The Israeli embassy in Washington issued a denial, saying that "Israel does not conduct any spying activities (against the US), and condemns any attempt to tarnish Israel with false allegations."
A senior diplomatic source in Jerusalem said Israel would send the US a strong message over the report, even going so far as to argue that parts of it were "tainted with a whiff of anti-Semitism."
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The scathing Newsweek report, published earlier Tuesday (also Israel's Independence Day), said that "Jerusalem’s efforts to steal US secrets under the cover of trade missions and joint defense technology contracts have 'crossed red lines'…going far beyond activities by other close allies, such as Germany, France, the UK and Japan."
The report, by Newsweek's Jeff Stein, went on to claim that, "Zionists were dispatching spies to America before there even was an Israel, to gather money and materials for the cause and later the fledgling state."
The report also cited a congressional staffer familiar with a briefing of testimonies by US counterspies to the House Judiciary and Foreign Affairs committees, who described them as “very sobering…alarming…even terrifying,” with another calling it “damaging.”
The report further went on to claim that Israel's main targets were America’s industrial and technical secrets.
“No other country close to the United States continues to cross the line on espionage like the Israelis do,” the report quoted a former congressional staffer as saying.
He further said "there are no other countries taking advantage of our security relationship the way the Israelis are for espionage purposes, it is quite shocking. I mean, it shouldn’t be lost on anyone that after all the hand-wringing over (convicted Israeli spy Jonathan) Pollard, it’s still going on.”
The aide elaborated and claimed that Israel was involved in “industrial espionage – (with) folks coming over here on trade missions or with Israeli companies working in collaboration with American companies, (or) intelligence operatives being run directly by the government, which I assume meant out of the (Israeli) Embassy.”
Former Israeli ambassador to the US Michael Oren also slammed the report, vehemently denying that Israel was still engaged in intelligence-gathering in the US. "Israel hasn't spied on the US since the Pollard incident," he said. "Israel doesn't spy against the US, period."
Oren also dismissed any accusations that the Israeli government played any role in spying by businesses.
"I don't know about industrial espionages, there is spying in the business world, but the Israeli government is not behind it," he said.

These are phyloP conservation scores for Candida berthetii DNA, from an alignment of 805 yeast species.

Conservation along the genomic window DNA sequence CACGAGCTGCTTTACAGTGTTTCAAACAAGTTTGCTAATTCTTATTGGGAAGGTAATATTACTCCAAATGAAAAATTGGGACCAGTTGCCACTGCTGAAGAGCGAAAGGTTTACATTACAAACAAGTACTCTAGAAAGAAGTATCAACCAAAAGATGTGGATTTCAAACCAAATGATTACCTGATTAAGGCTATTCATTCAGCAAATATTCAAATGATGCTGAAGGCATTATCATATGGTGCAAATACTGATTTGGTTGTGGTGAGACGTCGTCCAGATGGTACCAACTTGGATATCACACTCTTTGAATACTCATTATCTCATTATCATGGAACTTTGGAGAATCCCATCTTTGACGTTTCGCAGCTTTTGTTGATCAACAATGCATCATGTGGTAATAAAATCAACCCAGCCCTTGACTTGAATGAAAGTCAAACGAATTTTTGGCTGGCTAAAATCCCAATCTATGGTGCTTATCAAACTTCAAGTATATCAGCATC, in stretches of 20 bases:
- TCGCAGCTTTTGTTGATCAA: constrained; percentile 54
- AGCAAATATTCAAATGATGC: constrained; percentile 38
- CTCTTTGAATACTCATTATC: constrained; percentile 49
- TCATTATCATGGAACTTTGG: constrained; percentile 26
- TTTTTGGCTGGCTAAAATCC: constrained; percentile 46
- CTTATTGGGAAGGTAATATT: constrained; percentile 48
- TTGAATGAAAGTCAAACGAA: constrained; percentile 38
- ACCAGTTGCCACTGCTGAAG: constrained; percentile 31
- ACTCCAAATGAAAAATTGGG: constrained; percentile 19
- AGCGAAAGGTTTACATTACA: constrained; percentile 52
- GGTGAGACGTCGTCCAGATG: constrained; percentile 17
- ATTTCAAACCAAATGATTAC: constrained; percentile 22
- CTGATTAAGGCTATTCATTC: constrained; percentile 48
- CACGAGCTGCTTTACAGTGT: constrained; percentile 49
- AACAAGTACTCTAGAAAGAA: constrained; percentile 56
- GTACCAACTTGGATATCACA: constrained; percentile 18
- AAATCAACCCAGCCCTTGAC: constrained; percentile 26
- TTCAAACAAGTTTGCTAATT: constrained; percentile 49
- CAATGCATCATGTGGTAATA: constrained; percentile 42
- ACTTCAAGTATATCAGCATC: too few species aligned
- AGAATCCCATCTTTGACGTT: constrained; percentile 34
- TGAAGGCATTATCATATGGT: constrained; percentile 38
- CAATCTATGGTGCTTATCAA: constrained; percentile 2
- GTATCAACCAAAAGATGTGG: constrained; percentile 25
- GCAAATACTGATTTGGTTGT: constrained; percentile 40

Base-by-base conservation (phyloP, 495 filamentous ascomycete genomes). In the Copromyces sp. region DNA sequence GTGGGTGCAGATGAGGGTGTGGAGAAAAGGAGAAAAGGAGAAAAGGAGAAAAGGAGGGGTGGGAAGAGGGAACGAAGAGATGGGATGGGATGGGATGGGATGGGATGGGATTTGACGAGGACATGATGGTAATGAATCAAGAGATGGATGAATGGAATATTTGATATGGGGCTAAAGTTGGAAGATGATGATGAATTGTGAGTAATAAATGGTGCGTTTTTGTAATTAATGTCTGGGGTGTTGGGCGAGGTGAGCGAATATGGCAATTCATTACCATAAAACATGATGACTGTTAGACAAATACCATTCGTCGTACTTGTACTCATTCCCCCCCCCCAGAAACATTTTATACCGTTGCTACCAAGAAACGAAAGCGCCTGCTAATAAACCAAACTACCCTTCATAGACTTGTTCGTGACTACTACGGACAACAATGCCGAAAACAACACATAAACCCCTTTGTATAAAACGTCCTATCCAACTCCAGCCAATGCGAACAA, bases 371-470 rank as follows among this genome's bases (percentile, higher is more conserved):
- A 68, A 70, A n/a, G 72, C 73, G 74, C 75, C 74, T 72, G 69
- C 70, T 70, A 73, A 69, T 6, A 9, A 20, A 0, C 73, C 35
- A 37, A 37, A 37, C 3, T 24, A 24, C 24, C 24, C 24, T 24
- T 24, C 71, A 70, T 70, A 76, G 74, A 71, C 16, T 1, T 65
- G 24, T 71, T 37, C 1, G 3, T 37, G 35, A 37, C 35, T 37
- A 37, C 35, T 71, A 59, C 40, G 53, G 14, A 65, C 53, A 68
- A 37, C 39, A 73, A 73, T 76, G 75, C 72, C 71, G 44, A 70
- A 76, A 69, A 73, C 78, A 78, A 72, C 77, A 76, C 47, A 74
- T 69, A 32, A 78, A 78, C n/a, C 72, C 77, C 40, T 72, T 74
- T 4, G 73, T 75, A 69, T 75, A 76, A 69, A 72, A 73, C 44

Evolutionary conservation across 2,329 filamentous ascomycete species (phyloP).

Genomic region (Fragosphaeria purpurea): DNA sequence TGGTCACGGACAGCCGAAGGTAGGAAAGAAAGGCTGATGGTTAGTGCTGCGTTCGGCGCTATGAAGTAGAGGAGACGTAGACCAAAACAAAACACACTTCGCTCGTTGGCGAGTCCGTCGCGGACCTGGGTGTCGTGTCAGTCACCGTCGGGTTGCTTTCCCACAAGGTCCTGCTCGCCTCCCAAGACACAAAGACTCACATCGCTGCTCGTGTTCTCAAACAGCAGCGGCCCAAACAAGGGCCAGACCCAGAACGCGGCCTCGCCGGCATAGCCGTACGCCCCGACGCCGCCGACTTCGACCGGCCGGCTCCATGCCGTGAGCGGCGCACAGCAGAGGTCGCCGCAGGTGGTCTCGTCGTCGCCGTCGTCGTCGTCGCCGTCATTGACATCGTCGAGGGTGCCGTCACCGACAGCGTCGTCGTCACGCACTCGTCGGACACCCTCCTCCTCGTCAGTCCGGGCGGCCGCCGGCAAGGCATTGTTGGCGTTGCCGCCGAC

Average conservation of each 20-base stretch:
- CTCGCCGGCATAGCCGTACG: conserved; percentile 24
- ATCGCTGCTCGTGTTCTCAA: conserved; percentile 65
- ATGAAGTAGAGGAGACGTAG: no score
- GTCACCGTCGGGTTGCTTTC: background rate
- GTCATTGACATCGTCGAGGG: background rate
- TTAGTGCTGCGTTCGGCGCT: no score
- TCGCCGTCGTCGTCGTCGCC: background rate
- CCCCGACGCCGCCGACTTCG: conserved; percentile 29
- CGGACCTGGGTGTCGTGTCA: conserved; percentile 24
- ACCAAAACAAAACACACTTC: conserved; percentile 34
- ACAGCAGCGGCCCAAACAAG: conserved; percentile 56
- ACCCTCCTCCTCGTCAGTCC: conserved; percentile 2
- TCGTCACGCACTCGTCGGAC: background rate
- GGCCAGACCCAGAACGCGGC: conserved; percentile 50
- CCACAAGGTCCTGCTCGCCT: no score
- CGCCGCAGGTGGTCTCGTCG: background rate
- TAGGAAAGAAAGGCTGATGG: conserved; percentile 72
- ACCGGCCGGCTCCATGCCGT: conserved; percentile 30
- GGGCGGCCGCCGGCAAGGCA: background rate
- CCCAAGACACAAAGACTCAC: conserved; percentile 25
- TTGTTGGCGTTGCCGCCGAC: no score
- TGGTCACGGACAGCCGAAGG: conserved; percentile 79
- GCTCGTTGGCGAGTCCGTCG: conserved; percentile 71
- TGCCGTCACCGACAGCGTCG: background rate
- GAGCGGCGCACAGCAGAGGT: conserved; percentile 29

The former diplomat also called into question the allegations made in the piece, as well as the reliability of the reporting.
"Regarding the report there were two things that were unclear to me," Oren said. "Are the claims being made against the State of Israel or against Israelis, and who exactly made briefings (the report cites)."
He further claimed that relations between the US and Israel's intelligence services had never been closer "and you can hear that from congress members from both parties.
"Of course there is still apprehension (since the Pollard incident) but it is unfounded."
A senior diplomatic source added that, "since Pollard Israel is very careful. Things are very organized and coordinated with the US."
The source did admit that there had been "disagreement regarding technological exports to China, but that has nothing to do with spying, but rather with exporting."
He further claimed that it seems that someone "is gunning for the visa waiver program… and it is very easy to connect it to some top secret covert intelligence issues – it always works."
To ease the travel of its citizens, Israel is pressing to join 38 other countries in the US Visa Waiver Program – a prestigious club of nations whose citizens don't need a pre-approved visa to visit America.
However, the move has faced considerable roadblocks, with Washington claiming Israel has not been let into the program simply because it has not met the requirements – and has pointed in part to Israel's treatment of Arab-American travelers, drawing sharp denials by Israeli officials of any discrimination.
Two weeks ago, the Washington-based Roll Call quoted a senior House aide as claiming that “the US intelligence community is concerned that adding Israel to the Visa Waiver program would make it easier for Israeli spies to enter the country.”